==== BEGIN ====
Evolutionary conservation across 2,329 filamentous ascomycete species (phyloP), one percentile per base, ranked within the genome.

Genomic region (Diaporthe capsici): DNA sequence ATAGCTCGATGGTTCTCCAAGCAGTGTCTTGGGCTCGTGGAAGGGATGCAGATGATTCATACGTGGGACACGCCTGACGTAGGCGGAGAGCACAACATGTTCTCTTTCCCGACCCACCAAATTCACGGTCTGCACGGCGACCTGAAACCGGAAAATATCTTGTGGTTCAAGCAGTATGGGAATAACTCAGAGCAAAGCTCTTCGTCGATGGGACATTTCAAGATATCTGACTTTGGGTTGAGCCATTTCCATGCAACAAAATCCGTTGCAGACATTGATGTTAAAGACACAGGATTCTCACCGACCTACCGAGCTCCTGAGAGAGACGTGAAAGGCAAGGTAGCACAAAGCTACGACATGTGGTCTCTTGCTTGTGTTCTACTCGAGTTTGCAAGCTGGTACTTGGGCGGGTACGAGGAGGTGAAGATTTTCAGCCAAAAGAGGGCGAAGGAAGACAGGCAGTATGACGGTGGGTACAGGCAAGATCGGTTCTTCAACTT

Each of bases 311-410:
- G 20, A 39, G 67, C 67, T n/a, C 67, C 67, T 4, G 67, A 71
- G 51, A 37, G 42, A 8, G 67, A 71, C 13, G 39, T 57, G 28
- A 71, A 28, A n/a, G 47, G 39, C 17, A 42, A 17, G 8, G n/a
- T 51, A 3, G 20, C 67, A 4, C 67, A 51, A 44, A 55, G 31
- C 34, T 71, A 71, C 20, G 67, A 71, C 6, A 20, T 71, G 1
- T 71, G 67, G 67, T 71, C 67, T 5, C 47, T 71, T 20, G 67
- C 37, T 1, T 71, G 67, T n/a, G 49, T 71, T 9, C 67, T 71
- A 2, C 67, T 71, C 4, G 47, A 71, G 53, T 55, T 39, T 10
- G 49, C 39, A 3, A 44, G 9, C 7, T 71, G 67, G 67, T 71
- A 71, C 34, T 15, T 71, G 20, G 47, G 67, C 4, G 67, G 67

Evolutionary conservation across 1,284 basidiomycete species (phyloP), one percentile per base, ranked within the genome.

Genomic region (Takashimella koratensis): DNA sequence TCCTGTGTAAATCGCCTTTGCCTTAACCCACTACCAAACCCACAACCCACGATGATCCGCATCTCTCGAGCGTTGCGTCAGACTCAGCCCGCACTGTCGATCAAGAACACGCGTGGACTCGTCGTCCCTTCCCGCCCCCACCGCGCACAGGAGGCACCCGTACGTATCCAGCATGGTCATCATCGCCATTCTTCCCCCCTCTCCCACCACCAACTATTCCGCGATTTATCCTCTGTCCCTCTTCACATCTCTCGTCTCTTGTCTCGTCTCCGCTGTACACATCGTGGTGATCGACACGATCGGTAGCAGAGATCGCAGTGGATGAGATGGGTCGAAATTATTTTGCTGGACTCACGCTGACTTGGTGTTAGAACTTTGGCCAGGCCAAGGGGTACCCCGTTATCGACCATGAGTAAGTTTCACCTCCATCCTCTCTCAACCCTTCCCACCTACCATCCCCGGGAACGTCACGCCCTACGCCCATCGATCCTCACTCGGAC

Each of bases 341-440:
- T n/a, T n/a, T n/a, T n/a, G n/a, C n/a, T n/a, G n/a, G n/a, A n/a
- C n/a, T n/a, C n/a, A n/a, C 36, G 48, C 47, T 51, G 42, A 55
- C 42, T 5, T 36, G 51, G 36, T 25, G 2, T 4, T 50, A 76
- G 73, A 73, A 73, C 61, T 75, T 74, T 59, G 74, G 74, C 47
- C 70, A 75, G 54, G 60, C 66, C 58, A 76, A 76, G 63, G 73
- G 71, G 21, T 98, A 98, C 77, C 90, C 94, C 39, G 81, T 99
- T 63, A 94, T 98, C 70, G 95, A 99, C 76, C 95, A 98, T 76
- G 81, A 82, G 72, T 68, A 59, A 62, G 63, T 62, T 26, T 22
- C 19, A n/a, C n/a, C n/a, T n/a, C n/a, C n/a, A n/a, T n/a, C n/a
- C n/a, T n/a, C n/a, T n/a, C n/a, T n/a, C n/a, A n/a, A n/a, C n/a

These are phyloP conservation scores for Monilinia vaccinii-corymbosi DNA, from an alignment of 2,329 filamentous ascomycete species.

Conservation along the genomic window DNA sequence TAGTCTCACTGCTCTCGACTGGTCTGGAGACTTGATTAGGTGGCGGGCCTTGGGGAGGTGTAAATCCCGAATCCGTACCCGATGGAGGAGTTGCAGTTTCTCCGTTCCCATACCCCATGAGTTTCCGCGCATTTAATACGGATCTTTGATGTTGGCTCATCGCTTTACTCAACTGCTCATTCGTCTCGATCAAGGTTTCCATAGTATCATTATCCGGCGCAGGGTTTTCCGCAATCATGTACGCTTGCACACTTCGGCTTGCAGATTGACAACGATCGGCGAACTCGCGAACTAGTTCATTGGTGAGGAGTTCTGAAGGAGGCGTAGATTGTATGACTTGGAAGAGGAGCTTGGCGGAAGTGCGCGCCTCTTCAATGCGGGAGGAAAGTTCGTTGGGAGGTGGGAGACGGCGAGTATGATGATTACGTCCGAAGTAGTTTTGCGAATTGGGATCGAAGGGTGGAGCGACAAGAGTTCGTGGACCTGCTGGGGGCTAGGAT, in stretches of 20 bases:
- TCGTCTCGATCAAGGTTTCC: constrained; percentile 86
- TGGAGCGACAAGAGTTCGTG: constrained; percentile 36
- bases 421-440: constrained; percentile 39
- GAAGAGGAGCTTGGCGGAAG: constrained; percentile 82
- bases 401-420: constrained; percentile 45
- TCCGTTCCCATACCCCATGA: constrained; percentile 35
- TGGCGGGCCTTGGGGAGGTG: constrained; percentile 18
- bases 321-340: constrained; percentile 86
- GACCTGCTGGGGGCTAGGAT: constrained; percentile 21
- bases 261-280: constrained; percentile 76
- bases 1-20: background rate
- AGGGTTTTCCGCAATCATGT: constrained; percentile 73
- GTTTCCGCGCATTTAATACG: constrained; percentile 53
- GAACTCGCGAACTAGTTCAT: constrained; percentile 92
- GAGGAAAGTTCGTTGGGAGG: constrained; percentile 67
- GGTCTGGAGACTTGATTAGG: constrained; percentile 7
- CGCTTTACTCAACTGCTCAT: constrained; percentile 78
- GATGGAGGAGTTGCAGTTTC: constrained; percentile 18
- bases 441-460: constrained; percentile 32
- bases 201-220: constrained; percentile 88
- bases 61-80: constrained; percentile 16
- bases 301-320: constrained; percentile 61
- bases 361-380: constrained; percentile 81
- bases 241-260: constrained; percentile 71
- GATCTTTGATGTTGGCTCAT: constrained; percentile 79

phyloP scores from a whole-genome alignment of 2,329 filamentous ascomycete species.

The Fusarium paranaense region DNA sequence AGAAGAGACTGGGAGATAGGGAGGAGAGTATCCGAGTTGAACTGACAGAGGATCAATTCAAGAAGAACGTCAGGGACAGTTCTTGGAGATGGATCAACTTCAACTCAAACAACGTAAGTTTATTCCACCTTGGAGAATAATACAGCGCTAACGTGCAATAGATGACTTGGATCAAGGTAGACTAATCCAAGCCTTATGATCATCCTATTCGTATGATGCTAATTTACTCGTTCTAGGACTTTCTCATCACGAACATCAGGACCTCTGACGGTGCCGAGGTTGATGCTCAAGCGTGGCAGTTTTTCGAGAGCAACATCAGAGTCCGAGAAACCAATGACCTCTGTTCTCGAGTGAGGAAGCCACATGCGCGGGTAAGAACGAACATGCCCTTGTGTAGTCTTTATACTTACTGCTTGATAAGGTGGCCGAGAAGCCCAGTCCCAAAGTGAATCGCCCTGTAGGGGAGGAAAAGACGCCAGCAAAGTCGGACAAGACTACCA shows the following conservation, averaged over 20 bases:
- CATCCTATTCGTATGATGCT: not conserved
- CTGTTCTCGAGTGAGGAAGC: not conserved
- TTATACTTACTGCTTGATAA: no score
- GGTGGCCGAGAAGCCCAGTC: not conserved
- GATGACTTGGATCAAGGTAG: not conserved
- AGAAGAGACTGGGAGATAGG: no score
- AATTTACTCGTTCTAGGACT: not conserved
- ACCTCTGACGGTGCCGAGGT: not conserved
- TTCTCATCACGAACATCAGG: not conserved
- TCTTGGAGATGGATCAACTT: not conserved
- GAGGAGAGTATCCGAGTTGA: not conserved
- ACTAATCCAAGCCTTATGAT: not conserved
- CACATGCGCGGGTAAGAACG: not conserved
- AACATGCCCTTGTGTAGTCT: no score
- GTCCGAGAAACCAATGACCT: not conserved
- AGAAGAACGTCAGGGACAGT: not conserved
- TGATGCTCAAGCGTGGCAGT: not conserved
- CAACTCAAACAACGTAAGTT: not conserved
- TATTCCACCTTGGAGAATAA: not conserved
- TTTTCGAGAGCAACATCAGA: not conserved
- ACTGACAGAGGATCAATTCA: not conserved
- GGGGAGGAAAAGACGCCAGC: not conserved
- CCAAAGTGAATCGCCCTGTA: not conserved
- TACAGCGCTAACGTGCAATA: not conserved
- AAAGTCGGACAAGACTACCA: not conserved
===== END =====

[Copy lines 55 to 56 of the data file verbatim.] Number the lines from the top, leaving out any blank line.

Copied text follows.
The Fusarium paranaense region DNA sequence AGAAGAGACTGGGAGATAGGGAGGAGAGTATCCGAGTTGAACTGACAGAGGATCAATTCAAGAAGAACGTCAGGGACAGTTCTTGGAGATGGATCAACTTCAACTCAAACAACGTAAGTTTATTCCACCTTGGAGAATAATACAGCGCTAACGTGCAATAGATGACTTGGATCAAGGTAGACTAATCCAAGCCTTATGATCATCCTATTCGTATGATGCTAATTTACTCGTTCTAGGACTTTCTCATCACGAACATCAGGACCTCTGACGGTGCCGAGGTTGATGCTCAAGCGTGGCAGTTTTTCGAGAGCAACATCAGAGTCCGAGAAACCAATGACCTCTGTTCTCGAGTGAGGAAGCCACATGCGCGGGTAAGAACGAACATGCCCTTGTGTAGTCTTTATACTTACTGCTTGATAAGGTGGCCGAGAAGCCCAGTCCCAAAGTGAATCGCCCTGTAGGGGAGGAAAAGACGCCAGCAAAGTCGGACAAGACTACCA shows the following conservation, averaged over 20 bases:
- CATCCTATTCGTATGATGCT: not conserved